On Saturday May 3, 2008 Pedro Villavicencio and bugsquadder Iulian Udrea gave a brief class on triaging bugs as a part of Ubuntu Open Week. Pedro is a team lead of the Ubuntu Desktop Bugs team, and Iulian is an experienced triager-turned-Ubuntu MOTU. The following is a brief summary of what they spoke about in format that is a bit easier to read than the original IRC log. It can be a bit easier to absorb than the wiki itself, since it is in narrative form. The transcript has been altered for stylistic/readability/consistency reasons and to utilize the higher technology level of a wiki. Questions have been moved out of chronological order and to the bottom of their respective sections. If you would like, you can see the original IRC Transcript.
About Ubuntu BugSquad
Pedro Villavicencio: The Ubuntu BugSquad is the first point of contact for bugs filed about Ubuntu. We keep track of them, and try to make sure that major bugs do not go unnoticed by developers. This is accomplished with a process called "Triage" which I will talk to you about in a few minutes. Working with the Bug Squad is an excellent way to start helping out and learn a lot about Ubuntu and its infrastructure. You do not need any programming knowledge to join the team. In fact, it is a great way to return something to our lovely Ubuntu project if you cannot program at all. We have several points of contact; a team on LaunchPad-https://launchpad.net/~bugsquad, a mailing list, and two IRC channels #ubuntu-bugs and #ubuntu-bugs-announce. All these points of contact are open and available to any member of the Ubuntu community so feel free to join them anytime.
Pedro Villavicencio: Bug triage is an essential part of Ubuntu's development and consists of several responsibilities:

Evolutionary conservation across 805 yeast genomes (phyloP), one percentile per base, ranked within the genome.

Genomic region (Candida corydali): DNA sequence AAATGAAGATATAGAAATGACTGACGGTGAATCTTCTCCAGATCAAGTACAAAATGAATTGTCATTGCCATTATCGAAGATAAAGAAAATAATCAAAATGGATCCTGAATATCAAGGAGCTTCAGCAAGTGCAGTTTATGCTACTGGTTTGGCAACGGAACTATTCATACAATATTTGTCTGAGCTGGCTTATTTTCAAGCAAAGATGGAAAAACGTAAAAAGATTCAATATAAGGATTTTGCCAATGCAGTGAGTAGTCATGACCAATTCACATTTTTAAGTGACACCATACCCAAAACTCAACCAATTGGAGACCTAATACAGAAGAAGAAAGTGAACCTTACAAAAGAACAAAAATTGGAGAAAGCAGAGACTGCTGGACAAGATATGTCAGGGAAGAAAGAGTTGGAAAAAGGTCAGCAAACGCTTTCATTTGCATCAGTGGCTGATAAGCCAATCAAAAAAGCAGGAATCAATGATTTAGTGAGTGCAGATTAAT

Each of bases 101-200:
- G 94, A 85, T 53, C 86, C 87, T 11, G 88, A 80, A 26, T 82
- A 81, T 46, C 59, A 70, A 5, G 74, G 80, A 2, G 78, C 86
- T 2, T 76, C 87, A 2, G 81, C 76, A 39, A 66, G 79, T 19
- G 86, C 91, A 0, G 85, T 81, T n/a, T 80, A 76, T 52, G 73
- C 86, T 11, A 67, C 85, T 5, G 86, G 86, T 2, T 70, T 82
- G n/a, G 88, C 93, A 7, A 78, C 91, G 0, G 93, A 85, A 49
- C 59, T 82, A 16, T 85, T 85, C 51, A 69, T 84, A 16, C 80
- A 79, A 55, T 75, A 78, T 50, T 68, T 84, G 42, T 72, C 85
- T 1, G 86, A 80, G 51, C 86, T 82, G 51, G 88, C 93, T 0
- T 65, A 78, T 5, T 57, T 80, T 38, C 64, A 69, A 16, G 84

- Responding to new bugs as they are filed.
- Ensuring that new bugs have all the necessary information .
- Assigning bugs to the proper package.
Brian Murray already talked to you about these things so we hope you'll be filing good quality reports! Most of the bugs we have to deal with are not assigned to the right package, or and moreover not assigned to anything. If you look to this list of new and unpackaged bugs, there are over 1,500 new bugs without a package assigned.
- Confirming bug reports by trying to reproduce them.
- Setting the status of bugs reports.
- Searching for and marking duplicates in the bug tracking system.
- For this, you might want to look to the Upstream article for instructions on how to do it.
- Sending bugs to their upstream authors, when applicable.
- Cross-referencing bugs from other distributions.
- Expiring old bugs.
All of these activities help the bug get fixed and subsequently making Ubuntu even better. They are also a great place to gain experience triaging bugs. As soon as you have done enough good triage work, you can apply to the Ubuntu Bug Control team which is the one with more rights over the reports. The requirements for joining the team can be found here. This will allow you to:
- Manage bug importance.
- See private bug reports.
- Set special bug statuses (Triaged, Won't Fix).
Sourcercito: QUESTION: how long does it take to be able to join the ubuntu-bugcontrol team?